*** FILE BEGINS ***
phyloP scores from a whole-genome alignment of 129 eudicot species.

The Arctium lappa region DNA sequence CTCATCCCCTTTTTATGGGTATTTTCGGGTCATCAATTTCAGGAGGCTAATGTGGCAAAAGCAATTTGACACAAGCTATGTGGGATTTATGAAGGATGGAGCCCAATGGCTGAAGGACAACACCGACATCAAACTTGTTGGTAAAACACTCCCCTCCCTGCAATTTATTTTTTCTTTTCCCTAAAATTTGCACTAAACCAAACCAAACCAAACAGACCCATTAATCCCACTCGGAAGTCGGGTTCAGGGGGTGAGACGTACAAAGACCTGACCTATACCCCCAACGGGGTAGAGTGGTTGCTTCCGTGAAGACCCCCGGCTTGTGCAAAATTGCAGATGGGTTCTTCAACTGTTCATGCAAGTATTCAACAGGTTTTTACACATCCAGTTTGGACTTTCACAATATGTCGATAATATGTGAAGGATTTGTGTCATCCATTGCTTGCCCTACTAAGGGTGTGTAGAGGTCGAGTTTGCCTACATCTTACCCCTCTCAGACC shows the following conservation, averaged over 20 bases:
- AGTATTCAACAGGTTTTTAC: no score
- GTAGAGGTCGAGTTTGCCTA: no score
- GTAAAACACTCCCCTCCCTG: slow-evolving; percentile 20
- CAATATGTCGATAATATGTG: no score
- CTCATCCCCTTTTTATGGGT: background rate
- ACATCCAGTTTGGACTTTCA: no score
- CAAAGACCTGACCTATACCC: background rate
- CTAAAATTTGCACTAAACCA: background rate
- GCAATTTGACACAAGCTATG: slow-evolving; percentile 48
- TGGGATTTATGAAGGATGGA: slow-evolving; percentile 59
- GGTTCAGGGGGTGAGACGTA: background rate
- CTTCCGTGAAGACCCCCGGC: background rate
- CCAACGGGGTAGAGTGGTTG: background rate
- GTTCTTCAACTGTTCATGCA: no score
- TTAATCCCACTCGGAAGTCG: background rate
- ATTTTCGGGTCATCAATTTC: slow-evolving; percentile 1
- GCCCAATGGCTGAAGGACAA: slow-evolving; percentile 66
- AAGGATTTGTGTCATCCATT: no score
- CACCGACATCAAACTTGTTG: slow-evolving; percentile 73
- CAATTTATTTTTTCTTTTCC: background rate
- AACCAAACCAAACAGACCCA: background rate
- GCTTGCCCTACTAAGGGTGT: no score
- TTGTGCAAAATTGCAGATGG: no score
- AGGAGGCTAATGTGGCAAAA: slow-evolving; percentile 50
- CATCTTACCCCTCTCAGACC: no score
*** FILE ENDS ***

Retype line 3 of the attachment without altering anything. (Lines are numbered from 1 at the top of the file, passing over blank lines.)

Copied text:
- AGTATTCAACAGGTTTTTAC: no score